Apple shrugged off the econiomic gloom and reported record revenue and profit during its financial first quarter on the strength of solid laptop, iPod, and iPhone sales.
For the first time in its history, Apple tallied more than $10 billion revenue, reporting sales of $10.17 billion for the three months ended 31 December.
That’s up 6 per cent from the revenue of $9.6 billion Apple recorded during the year-ago quarter.
The company reported a $1.61 billion profit, up 2 per cent from last year.
Apple earned $1.78 per diluted share, up from $1.76 a year ago and ahead of analyst expectations.
Analysts polled by Thomson First Call expected revenues of $9.75 billion and $1.39 per diluted share.
Apple’s first-quarter performance was also a far cry from the challenging picture the company painted in October, when chief financial officer Peter Oppenheimer told analysts that the company was expecting earnings of $1.06 to $1.35 a share on revenue ranging from $9 billion to $10 billion.
“We entered the holiday season with our best product line-up ever and our customers responded,” Oppenheimer said on Wednesday.
Strong laptop sales fueled a record quarter for Mac sales, the sixth time Apple has set a quarterly sales record in the last seven quarters.
The company said it sold more than 2.5 million Macs, a 9-per cent jump in unit growth from last year’s first quarter.
Much of that growth came from the laptop segment, where sales grew to 1.79 million units from 1.342 million portables in the year-ago quarter.
Apple introduced an overhauled MacBook line in October—which executives said was a major factor in the record Mac sales.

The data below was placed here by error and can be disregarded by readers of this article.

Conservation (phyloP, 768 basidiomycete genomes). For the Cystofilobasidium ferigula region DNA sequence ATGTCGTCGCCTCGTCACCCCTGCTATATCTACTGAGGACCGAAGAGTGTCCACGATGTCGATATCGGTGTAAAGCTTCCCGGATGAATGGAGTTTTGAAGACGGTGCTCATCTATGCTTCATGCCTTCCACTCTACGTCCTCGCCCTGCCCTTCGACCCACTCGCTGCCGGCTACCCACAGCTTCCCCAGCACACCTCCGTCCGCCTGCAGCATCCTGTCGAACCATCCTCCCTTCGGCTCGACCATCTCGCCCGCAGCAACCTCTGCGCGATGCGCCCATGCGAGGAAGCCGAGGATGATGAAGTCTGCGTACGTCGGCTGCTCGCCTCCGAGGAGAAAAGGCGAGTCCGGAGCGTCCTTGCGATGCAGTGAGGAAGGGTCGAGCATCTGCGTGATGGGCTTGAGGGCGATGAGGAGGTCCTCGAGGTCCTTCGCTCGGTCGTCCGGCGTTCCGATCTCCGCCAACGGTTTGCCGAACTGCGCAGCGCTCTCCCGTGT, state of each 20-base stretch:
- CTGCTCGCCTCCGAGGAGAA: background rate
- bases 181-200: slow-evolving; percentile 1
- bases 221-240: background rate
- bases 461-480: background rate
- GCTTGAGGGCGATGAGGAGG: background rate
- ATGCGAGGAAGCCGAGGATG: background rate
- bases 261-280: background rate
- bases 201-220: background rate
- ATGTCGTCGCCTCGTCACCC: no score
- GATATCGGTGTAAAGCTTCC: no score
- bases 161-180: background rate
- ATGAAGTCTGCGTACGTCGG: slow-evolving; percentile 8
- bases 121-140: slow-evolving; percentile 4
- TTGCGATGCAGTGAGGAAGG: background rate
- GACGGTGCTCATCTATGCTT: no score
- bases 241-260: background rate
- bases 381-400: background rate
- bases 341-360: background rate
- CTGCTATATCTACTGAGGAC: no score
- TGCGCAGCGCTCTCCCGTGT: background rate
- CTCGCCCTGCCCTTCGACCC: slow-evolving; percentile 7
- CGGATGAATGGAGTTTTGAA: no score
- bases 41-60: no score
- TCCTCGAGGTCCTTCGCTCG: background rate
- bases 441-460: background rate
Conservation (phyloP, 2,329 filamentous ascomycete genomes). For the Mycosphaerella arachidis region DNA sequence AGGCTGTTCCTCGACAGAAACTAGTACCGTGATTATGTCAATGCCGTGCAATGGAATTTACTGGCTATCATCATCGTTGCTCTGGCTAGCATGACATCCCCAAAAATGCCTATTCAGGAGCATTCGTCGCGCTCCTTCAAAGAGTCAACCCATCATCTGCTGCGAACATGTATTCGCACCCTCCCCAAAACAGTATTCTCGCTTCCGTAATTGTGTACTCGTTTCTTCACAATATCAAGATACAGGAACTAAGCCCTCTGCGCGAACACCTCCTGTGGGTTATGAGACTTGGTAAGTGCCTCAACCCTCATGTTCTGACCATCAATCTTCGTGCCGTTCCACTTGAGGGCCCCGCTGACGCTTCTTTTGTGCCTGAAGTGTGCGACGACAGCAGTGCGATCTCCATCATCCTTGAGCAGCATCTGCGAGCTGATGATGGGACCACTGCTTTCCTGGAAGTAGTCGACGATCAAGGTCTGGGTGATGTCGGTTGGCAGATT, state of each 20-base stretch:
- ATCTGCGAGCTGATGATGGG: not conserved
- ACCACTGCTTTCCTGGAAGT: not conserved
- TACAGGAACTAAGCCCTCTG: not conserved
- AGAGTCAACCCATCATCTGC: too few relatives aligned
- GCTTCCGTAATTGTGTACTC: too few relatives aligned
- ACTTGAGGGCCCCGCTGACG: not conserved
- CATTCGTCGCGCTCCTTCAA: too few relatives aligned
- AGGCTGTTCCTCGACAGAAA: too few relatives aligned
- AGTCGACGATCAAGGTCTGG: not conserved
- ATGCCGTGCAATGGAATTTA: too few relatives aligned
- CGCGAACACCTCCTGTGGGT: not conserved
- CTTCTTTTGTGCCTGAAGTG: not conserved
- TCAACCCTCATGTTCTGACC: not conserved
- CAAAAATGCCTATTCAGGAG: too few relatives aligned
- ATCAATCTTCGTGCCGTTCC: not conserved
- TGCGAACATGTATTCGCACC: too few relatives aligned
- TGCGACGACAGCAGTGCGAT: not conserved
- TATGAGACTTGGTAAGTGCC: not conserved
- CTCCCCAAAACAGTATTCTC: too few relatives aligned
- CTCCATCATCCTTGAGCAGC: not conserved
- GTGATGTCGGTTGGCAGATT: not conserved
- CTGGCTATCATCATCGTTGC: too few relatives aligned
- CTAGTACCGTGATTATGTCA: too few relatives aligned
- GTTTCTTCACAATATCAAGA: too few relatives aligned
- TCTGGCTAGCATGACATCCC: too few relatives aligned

“Customer response to the new MacBooks and MacBook Pros was strong,” Oppenheimer told analysts.
However, Apple also reported a steep decline in desktop sales, which fell to 728,00 units from 977,000 in the year-ago quarter.
Oppenheimer said the year-ago figure was inflated by the August 2007 launch of the Penryn-based iMac and that gap reflects a shift toward notebooks in the overall market.
However, it’s been some time since Apple updated its desktop offerings—the iMac last saw an update in the spring of 2008 while the Mac Pro and Mac mini lines have been unchanged since January 2008 and August 2007, respectively.
Laptops accounted for 71 per cent of the Macs sold by Apple during the fiscal first quarter.
The laptop line’s share of Apple’s sales had been around 60 to 62 per cent in recent quarters.
In a conference call with Wall Street analysts to break down the results, Oppenheimer and chief operating officer Tim Cook fielded questions about netbooks—compact, lightweight portable computers with a low price tag.
Apple has remained out of the netbook market, and, based on comments made by Cook Wednesday, continues to be unimpressed by what other companies are offering.
“From our point of view, those products are based on hardware that’s much less powerful than what we think that customers want, software quality that is not good, cramped keyboards, small displays,” Cook said.
“So we don’t think people are going to be pleased with those products, but we’ll see.”
Cook added that Apple continues to watch the netbook market and has “some ideas” about it.
The Macs weren’t the only product line to see record sales for the quarter. Apple also sold a record number of iPods, after introducing changes to the line of portable music players in September.
For the quarter, Apple sold 22.7 million iPods, up three per cent from last year’s record total. Encompassing the holiday shopping season, Apple’s fiscal first quarter tends to see a large number of iPod sold.
However, the trend of slowing sales growth continued—in last year’s first quarter, Apple reported a 5 per cent increase in unit sales.
Oppenheimer said that Apple enjoyed a market share topping 70 per cent for MP3 players in December, according to figures from NPD Group.
Apple recorded recognised revenue of $1.25 billion, compared to $241 million in the year-ago quarter.